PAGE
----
# Re:Cv of valves.

``` From: Dave Gomberg <gomberg at wcf_com>

<< Here is the sad part.   If your input pressure is 5psi (go below this and
you risk serious instability problems) and your output is 1.5 psi (36" of
water) and your temperature is 70F, then the Cv you need is .000007 for one
liter per day.   If you want one 2mm bubble of CO2 per second, that is
about 4mm3/sec or 15cm3/hour or .4L/day or a Cv of about .000003

That is a long way from .004, or the Hoke value of .0008 which still
doesn't hack it.

This is why I advocate high pressure systems, they work. >>

the only thing to remember is that the Cv ratings are wide open.
And the math requires you to subtract the back pressure of Xinches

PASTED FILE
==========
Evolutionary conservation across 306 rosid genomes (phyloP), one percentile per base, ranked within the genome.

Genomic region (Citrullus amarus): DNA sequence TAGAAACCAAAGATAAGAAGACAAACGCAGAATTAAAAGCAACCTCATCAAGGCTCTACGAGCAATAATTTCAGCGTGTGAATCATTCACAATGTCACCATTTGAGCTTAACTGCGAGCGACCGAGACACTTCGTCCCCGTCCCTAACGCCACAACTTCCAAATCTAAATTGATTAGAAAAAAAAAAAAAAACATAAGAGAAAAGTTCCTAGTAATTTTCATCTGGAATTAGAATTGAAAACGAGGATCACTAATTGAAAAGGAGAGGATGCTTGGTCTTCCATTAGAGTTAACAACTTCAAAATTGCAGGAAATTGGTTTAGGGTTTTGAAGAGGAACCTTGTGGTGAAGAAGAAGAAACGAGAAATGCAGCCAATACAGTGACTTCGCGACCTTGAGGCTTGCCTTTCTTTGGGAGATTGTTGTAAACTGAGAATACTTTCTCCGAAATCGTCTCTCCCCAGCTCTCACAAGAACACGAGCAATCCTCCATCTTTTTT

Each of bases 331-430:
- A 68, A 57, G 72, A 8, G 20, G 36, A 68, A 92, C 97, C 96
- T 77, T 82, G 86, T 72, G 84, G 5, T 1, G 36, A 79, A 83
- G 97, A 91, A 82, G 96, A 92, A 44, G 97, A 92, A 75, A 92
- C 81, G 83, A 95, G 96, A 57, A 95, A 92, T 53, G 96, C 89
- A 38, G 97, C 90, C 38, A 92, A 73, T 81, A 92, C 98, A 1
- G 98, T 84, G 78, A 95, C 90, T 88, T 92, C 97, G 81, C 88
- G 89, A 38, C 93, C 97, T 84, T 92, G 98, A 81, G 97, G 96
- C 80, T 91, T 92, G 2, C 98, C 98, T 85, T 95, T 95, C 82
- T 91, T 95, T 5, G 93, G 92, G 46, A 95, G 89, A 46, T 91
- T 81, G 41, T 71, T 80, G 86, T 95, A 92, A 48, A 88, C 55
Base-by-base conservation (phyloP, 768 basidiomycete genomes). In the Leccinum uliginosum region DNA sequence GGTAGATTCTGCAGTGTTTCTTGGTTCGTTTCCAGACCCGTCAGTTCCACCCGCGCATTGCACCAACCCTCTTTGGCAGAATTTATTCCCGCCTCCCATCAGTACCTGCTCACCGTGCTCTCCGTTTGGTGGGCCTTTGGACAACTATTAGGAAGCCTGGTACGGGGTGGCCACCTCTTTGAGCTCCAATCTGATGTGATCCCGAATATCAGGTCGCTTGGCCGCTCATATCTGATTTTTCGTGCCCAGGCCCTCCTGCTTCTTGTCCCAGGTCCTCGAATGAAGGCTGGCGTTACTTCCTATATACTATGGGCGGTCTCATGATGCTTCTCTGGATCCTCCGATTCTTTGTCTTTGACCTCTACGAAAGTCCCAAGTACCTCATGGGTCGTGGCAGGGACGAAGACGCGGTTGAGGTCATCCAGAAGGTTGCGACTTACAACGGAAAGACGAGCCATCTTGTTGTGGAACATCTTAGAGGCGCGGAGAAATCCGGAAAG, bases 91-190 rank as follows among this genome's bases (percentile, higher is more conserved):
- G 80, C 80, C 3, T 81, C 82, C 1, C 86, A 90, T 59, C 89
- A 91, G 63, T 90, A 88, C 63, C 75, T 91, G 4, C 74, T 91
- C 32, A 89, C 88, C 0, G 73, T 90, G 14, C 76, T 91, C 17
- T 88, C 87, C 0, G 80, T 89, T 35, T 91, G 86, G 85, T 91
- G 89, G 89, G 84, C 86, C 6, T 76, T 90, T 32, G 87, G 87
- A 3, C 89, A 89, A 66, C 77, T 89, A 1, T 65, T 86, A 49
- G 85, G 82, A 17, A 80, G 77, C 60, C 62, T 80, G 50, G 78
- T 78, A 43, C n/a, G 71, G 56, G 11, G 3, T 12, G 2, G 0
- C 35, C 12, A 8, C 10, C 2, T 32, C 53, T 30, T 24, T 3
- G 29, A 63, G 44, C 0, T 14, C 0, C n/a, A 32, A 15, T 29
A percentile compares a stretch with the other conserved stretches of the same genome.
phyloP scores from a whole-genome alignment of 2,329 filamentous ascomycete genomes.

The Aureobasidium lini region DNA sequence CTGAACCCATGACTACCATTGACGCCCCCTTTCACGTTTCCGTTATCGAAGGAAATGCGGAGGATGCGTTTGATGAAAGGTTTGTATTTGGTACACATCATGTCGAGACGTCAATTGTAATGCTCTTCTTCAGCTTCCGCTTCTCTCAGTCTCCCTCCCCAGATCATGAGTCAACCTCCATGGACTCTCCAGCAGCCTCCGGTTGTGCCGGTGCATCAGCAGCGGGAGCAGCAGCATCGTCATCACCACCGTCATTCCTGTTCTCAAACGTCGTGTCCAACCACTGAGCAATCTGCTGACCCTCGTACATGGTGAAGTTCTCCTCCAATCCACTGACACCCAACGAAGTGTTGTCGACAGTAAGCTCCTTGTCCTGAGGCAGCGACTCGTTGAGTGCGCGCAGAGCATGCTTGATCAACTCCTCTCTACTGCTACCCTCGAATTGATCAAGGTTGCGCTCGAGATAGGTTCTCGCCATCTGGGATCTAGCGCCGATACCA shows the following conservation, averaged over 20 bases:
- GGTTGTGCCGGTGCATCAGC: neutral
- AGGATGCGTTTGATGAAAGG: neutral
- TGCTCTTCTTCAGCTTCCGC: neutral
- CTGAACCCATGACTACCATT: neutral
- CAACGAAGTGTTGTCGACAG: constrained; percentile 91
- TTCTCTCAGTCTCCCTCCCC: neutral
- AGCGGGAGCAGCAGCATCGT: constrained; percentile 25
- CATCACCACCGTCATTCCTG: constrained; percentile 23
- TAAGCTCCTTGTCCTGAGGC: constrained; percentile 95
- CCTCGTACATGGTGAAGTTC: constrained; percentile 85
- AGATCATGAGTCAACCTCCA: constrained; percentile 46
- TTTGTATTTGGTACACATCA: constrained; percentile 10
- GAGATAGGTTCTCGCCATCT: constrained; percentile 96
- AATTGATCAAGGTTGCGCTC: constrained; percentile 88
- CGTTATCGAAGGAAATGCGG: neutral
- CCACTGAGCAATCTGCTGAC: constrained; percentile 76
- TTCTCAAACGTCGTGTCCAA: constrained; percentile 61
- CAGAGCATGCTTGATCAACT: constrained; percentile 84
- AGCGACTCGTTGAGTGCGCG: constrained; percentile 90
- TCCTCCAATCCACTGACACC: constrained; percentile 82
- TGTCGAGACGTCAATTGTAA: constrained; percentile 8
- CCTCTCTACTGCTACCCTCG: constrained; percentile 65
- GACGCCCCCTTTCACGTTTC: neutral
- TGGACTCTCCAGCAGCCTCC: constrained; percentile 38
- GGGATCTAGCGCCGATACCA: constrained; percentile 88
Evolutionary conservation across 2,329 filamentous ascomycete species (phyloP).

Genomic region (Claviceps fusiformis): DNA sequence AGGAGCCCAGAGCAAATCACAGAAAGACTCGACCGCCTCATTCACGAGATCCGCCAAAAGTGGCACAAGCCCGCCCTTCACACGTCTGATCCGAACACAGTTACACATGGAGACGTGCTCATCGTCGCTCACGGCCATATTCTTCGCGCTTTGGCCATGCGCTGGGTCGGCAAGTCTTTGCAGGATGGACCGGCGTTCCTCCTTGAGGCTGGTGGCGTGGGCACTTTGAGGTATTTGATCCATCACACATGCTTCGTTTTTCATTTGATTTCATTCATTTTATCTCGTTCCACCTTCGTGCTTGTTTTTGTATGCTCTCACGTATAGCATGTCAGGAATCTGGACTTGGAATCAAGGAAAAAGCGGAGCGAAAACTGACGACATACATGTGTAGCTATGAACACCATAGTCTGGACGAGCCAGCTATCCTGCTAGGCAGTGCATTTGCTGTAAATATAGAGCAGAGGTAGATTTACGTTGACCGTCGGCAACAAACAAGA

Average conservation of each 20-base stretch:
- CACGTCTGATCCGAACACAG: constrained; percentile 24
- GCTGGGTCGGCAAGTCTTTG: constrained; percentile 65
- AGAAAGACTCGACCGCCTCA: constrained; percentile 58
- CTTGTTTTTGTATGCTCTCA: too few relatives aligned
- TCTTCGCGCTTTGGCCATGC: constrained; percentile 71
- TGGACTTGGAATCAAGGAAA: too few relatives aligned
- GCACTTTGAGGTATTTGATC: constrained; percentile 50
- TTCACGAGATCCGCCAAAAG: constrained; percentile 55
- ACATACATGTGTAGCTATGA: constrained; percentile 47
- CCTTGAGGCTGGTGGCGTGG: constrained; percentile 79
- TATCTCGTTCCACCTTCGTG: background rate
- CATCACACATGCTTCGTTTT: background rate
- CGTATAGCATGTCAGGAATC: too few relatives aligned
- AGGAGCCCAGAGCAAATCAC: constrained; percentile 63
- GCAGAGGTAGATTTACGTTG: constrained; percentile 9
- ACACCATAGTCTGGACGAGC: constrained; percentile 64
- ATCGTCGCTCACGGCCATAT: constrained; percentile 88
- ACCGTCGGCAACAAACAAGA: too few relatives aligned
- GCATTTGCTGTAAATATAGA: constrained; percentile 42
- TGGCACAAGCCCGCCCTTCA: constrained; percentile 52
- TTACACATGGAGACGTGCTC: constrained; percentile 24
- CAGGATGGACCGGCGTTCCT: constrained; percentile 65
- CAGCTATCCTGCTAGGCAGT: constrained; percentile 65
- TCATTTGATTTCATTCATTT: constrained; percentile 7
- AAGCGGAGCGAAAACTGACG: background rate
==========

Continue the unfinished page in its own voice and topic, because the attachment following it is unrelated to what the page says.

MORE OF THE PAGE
of water, and than remember the possible resistance of an air
stone to make the bubbles fine and speed up the absorption.

So as you said a Valve with a Cv of .004 full open (usually 10 turns)
when shut down to one turn drops the Cv to .0004.  Turn it down
further to just 1/4 turn and you have .0001.  This would be for an open
ended air line tube.  Now add in the pressure resistance that you get
from a fine air stone at the end of your tube and I found this is about
right for 4psi of pressure.

Where I will agree with you is that higher pressure will result in less
fluctuation.
Looking at that idea the hooker valve of .0008 Cv turned down to about 2 turns
would give less than .0002 Cv.  Therefore the pressure could come up
considerably and the system would be much more stable.

The real key here is finding the right air stone to break up the bubbles and
add enough back pressure.  Remember the equation involves pressure
differential besides the Cv.

Dennis
```